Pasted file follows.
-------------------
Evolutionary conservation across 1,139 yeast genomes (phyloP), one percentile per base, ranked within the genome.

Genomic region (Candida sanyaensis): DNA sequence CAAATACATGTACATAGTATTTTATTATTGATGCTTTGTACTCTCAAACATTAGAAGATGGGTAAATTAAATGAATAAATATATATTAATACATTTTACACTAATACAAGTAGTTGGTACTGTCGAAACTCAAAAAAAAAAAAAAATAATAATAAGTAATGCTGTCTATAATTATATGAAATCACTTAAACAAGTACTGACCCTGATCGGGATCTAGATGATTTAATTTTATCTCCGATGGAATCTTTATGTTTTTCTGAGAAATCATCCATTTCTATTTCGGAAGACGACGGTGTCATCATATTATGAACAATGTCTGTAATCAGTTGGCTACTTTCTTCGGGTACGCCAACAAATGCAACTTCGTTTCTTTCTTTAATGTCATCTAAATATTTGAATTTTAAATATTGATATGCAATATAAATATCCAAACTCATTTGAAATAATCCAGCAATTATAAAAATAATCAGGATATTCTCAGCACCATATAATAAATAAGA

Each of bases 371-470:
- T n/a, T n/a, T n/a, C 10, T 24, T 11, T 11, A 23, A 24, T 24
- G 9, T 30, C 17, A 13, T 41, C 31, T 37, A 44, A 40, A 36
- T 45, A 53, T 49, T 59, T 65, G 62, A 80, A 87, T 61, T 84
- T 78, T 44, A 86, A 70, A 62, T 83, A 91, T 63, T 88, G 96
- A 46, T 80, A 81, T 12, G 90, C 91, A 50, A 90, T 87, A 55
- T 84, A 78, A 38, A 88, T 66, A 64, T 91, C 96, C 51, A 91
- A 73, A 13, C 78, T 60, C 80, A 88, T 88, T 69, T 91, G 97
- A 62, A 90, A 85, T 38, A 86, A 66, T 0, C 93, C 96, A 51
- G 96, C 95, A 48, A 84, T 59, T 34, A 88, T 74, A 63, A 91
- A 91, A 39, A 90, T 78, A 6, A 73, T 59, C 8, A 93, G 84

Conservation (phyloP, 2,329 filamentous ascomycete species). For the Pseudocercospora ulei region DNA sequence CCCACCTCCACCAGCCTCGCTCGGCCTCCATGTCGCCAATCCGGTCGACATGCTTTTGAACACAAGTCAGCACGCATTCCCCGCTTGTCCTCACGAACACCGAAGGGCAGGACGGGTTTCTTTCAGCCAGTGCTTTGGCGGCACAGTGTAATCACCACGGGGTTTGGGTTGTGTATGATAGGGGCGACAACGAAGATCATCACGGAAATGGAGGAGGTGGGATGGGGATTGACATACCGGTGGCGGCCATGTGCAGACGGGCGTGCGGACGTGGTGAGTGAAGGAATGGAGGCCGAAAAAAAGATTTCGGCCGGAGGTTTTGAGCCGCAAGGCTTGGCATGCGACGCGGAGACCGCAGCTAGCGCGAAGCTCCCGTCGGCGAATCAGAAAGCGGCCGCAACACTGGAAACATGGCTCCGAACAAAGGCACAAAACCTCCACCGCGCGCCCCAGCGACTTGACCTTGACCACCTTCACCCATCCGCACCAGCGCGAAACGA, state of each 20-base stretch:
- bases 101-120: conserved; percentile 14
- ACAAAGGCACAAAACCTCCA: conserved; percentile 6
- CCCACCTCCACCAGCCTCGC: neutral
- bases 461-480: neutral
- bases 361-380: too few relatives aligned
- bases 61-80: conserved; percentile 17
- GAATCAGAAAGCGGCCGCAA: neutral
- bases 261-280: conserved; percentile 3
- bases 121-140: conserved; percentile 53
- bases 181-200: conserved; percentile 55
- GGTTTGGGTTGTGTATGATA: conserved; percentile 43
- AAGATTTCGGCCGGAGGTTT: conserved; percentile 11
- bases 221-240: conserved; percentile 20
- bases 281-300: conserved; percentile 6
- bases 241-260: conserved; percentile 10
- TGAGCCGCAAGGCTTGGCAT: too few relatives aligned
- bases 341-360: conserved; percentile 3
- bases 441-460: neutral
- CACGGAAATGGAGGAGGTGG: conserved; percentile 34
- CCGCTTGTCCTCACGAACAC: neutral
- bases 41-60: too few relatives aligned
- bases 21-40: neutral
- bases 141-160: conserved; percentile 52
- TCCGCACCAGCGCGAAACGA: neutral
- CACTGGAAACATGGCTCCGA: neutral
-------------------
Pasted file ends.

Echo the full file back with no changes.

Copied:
Evolutionary conservation across 1,139 yeast genomes (phyloP), one percentile per base, ranked within the genome.

Genomic region (Candida sanyaensis): DNA sequence CAAATACATGTACATAGTATTTTATTATTGATGCTTTGTACTCTCAAACATTAGAAGATGGGTAAATTAAATGAATAAATATATATTAATACATTTTACACTAATACAAGTAGTTGGTACTGTCGAAACTCAAAAAAAAAAAAAAATAATAATAAGTAATGCTGTCTATAATTATATGAAATCACTTAAACAAGTACTGACCCTGATCGGGATCTAGATGATTTAATTTTATCTCCGATGGAATCTTTATGTTTTTCTGAGAAATCATCCATTTCTATTTCGGAAGACGACGGTGTCATCATATTATGAACAATGTCTGTAATCAGTTGGCTACTTTCTTCGGGTACGCCAACAAATGCAACTTCGTTTCTTTCTTTAATGTCATCTAAATATTTGAATTTTAAATATTGATATGCAATATAAATATCCAAACTCATTTGAAATAATCCAGCAATTATAAAAATAATCAGGATATTCTCAGCACCATATAATAAATAAGA

Each of bases 371-470:
- T n/a, T n/a, T n/a, C 10, T 24, T 11, T 11, A 23, A 24, T 24
- G 9, T 30, C 17, A 13, T 41, C 31, T 37, A 44, A 40, A 36
- T 45, A 53, T 49, T 59, T 65, G 62, A 80, A 87, T 61, T 84
- T 78, T 44, A 86, A 70, A 62, T 83, A 91, T 63, T 88, G 96
- A 46, T 80, A 81, T 12, G 90, C 91, A 50, A 90, T 87, A 55
- T 84, A 78, A 38, A 88, T 66, A 64, T 91, C 96, C 51, A 91
- A 73, A 13, C 78, T 60, C 80, A 88, T 88, T 69, T 91, G 97
- A 62, A 90, A 85, T 38, A 86, A 66, T 0, C 93, C 96, A 51
- G 96, C 95, A 48, A 84, T 59, T 34, A 88, T 74, A 63, A 91
- A 91, A 39, A 90, T 78, A 6, A 73, T 59, C 8, A 93, G 84

Conservation (phyloP, 2,329 filamentous ascomycete species). For the Pseudocercospora ulei region DNA sequence CCCACCTCCACCAGCCTCGCTCGGCCTCCATGTCGCCAATCCGGTCGACATGCTTTTGAACACAAGTCAGCACGCATTCCCCGCTTGTCCTCACGAACACCGAAGGGCAGGACGGGTTTCTTTCAGCCAGTGCTTTGGCGGCACAGTGTAATCACCACGGGGTTTGGGTTGTGTATGATAGGGGCGACAACGAAGATCATCACGGAAATGGAGGAGGTGGGATGGGGATTGACATACCGGTGGCGGCCATGTGCAGACGGGCGTGCGGACGTGGTGAGTGAAGGAATGGAGGCCGAAAAAAAGATTTCGGCCGGAGGTTTTGAGCCGCAAGGCTTGGCATGCGACGCGGAGACCGCAGCTAGCGCGAAGCTCCCGTCGGCGAATCAGAAAGCGGCCGCAACACTGGAAACATGGCTCCGAACAAAGGCACAAAACCTCCACCGCGCGCCCCAGCGACTTGACCTTGACCACCTTCACCCATCCGCACCAGCGCGAAACGA, state of each 20-base stretch:
- bases 101-120: conserved; percentile 14
- ACAAAGGCACAAAACCTCCA: conserved; percentile 6
- CCCACCTCCACCAGCCTCGC: neutral
- bases 461-480: neutral
- bases 361-380: too few relatives aligned
- bases 61-80: conserved; percentile 17
- GAATCAGAAAGCGGCCGCAA: neutral
- bases 261-280: conserved; percentile 3
- bases 121-140: conserved; percentile 53
- bases 181-200: conserved; percentile 55
- GGTTTGGGTTGTGTATGATA: conserved; percentile 43
- AAGATTTCGGCCGGAGGTTT: conserved; percentile 11
- bases 221-240: conserved; percentile 20
- bases 281-300: conserved; percentile 6
- bases 241-260: conserved; percentile 10
- TGAGCCGCAAGGCTTGGCAT: too few relatives aligned
- bases 341-360: conserved; percentile 3
- bases 441-460: neutral
- CACGGAAATGGAGGAGGTGG: conserved; percentile 34
- CCGCTTGTCCTCACGAACAC: neutral
- bases 41-60: too few relatives aligned
- bases 21-40: neutral
- bases 141-160: conserved; percentile 52
- TCCGCACCAGCGCGAAACGA: neutral
- CACTGGAAACATGGCTCCGA: neutral